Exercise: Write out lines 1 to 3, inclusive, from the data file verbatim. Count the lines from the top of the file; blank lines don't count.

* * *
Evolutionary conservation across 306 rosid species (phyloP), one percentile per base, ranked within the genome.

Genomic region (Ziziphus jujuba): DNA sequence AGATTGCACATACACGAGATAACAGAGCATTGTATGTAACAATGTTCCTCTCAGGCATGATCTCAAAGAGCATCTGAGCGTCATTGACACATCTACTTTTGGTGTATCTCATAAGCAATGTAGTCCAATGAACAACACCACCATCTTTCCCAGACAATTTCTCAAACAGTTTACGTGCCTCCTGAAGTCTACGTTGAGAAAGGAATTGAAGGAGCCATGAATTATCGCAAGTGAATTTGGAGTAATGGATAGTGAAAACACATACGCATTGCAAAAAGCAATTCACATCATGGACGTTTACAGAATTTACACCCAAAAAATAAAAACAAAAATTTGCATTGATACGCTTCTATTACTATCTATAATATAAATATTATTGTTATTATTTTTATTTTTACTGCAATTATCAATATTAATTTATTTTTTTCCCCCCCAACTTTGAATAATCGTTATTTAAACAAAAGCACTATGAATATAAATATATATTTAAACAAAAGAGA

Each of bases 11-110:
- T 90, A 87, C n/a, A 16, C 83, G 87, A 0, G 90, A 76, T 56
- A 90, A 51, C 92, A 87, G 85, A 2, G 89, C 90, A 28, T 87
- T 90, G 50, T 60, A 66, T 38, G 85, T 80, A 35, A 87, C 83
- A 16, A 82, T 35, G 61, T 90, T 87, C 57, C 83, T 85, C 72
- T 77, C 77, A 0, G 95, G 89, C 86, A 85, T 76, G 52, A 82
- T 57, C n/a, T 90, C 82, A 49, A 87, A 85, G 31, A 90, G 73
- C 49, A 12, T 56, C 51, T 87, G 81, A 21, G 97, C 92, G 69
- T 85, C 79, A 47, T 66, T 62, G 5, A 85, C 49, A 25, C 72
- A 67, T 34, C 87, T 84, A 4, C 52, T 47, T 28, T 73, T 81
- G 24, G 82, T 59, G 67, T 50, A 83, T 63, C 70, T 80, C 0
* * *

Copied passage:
Evolutionary conservation across 306 rosid species (phyloP), one percentile per base, ranked within the genome.

Genomic region (Ziziphus jujuba): DNA sequence AGATTGCACATACACGAGATAACAGAGCATTGTATGTAACAATGTTCCTCTCAGGCATGATCTCAAAGAGCATCTGAGCGTCATTGACACATCTACTTTTGGTGTATCTCATAAGCAATGTAGTCCAATGAACAACACCACCATCTTTCCCAGACAATTTCTCAAACAGTTTACGTGCCTCCTGAAGTCTACGTTGAGAAAGGAATTGAAGGAGCCATGAATTATCGCAAGTGAATTTGGAGTAATGGATAGTGAAAACACATACGCATTGCAAAAAGCAATTCACATCATGGACGTTTACAGAATTTACACCCAAAAAATAAAAACAAAAATTTGCATTGATACGCTTCTATTACTATCTATAATATAAATATTATTGTTATTATTTTTATTTTTACTGCAATTATCAATATTAATTTATTTTTTTCCCCCCCAACTTTGAATAATCGTTATTTAAACAAAAGCACTATGAATATAAATATATATTTAAACAAAAGAGA

Each of bases 11-110: